Group Decision and Negotiation

, Volume 16, Issue 4, pp 363–379 | Cite as

A Repeatable E-Collaboration Process Based on ThinkLets for Multi-Organization Strategy Development

  • Johanna Bragge
  • Hilkka Merisalo-Rantanen
  • Antti Nurmi
  • Leena Tanner


In recent years, multi-organizational collaboration has become more and more important in both business and research. We conducted an action research (AR) intervention with a consortium of Finnish universities that needed to revise its joint strategy. We designed and facilitated a repeatable collaboration process for this multi-organizational strategy development. The process was built using the Collaboration Engineering (CE) approach with thinkLets, which provides expert-level advice for novice facilitators, and it was powered by Group Support Systems (GSS). Our overall impression of CE’s ability to provide valuable design and facilitation support for complex processes is very affirmative. The consortium was satisfied with the intervention, as it saved huge amounts of time compared with conventional strategic work. The process was also seen as more democratic, because the GSS tools enabled equal participation during the session. Our study also provides a ready-to-apply CE process recipe to organizations for revising their strategy. Through this recipe, supplemented with knowledge on thinkLets, the strategy development process may easily be repeated by other facilitators or even practitioners.


Collaboration Engineering (CE) thinkLets Group Support Systems (GSS) action research (AR) strategy process e-collaboration multi-organizational teams information systems development 


Unable to display preview. Download preview PDF.

Unable to display preview. Download preview PDF.



The authors thank the two anonymous referees for their comments on improving this paper. This research was supported in part by the Marcus Wallenberg’s Foundation for Business Research, the HSE Foundation, and the Finnish Foundation for Economic and Technology Sciences.


  1. Ackermann F. et al. (2005). GSS for Multi-Organizational Collaboration: Reflections on Process and Content. Group Decision and Negotiation 14(4):307–331CrossRefGoogle Scholar
  2. Adkins M., Burgoon M., Nunamaker J. F. (2003). Using Group Support Systems for Strategic Planning with the United States Air Force. Decision Support Systems 34(3):315–337CrossRefGoogle Scholar
  3. Austin, T., N. Drakos, and J. Mann. (2006). Web Conferencing Amplifies Dysfunctional Meeting Practices, Gartner Research, Nr. G00138101, Gartner, Inc., March 13, 2006Google Scholar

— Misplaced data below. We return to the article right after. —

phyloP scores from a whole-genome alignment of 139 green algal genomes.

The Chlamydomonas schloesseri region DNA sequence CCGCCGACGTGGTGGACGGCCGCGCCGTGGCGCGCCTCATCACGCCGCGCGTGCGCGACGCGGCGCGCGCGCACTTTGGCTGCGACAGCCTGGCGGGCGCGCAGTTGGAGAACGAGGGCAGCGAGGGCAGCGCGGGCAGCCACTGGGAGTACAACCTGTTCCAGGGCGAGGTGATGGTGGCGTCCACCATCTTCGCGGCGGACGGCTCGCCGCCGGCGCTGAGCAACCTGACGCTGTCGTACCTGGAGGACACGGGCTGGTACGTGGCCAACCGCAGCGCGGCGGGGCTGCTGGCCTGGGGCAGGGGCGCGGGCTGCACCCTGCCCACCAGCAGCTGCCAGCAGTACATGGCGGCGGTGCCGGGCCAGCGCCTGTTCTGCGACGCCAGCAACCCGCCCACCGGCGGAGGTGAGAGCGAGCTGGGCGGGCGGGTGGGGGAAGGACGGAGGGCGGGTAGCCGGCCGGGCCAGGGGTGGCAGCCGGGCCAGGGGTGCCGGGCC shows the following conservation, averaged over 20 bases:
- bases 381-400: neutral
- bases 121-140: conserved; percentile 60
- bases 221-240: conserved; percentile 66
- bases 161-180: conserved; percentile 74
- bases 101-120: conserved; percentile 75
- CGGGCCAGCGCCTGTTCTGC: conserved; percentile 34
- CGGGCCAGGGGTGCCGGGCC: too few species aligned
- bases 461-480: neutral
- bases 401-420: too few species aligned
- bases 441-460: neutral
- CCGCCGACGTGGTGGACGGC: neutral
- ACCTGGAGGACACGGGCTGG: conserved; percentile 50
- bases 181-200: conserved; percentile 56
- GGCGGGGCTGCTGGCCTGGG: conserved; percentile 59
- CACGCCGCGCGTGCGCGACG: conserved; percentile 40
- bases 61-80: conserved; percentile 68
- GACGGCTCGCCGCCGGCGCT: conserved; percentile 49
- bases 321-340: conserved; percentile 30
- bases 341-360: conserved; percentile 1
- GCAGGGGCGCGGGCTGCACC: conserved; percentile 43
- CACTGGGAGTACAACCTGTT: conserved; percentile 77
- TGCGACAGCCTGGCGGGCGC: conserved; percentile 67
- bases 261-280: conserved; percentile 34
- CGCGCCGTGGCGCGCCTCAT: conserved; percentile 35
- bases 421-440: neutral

4. Bajwa, D. S., L. F. Lewis, and G. Pervan. (2003). Adoption of Collaboration Information Technologies in Australian and US Organizations: A Comparative Study, Proceedings of the 36th Hawaii International Conference on System Sciences, Hawaii, USA, IEEE, 1–10Google Scholar
  5. Baskerville R., Myers M. D. (2004). Special Issue on Action Research in Information Systems: Making IS Research Relevant to Practice. MIS Quarterly 28(3):329–335Google Scholar
  6. Bragge, J., M. den Hengst, T. Tuunanen, and V. Virtanen. (2005a). “A Repeatable Collaboration Process for Developing a Road Map for Mobile Marketing,” Proceedings of the the 11th Americas Conference on Information Systems AMCIS, August 11–14, Omaha, USAGoogle Scholar
  7. Bragge, J. and H. Merisalo-Rantanen. (2005). “Insights on Developing a Collaboration Process for Gathering Innovative End-User Feedback on Information Systems,” Proceedings of the Group Decision and Negotiation Conference, July 10–13, Vienna, Austria, pp 1–25Google Scholar
  8. Bragge J., Merisalo-Rantanen H., Hallikainen P. (2005b). Gathering Innovative End-User Feedback for Continuous Development of Information Systems: A Repeatable and Transferable E-Collaboration Process. IEEE Transactions on Professional Communication 48(1):55–67CrossRefGoogle Scholar
  9. Bragge, J., H. Merisalo-Rantanen, A. Nurmi, and L. Tanner. (2005c). “GSS-Enabled Strategy Development in a Multi-Organization Environment,” Proceedings of the Group Decision and Negotiation Conference, July 10–13, Vienna, Austria, pp. 1–27Google Scholar
  10. Briggs R. O., de Vreede G. J. (2001). ThinkLets: Building Blocks for Concerted Collaboration (Version 1.0 ed). Tucson, GroupSystems.comGoogle Scholar
  11. Briggs R. O., de Vreede G. J., Nunamaker J. F. (2003). Collaboration Engineering with ThinkLets to Pursue Sustained Success with Group Support Systems. Journal of Management Information Systems 19(4):31–64Google Scholar
  12. Chandler A. D. (1962). Strategy and Structure. Cambridge, Massachusetts, MIT PressGoogle Scholar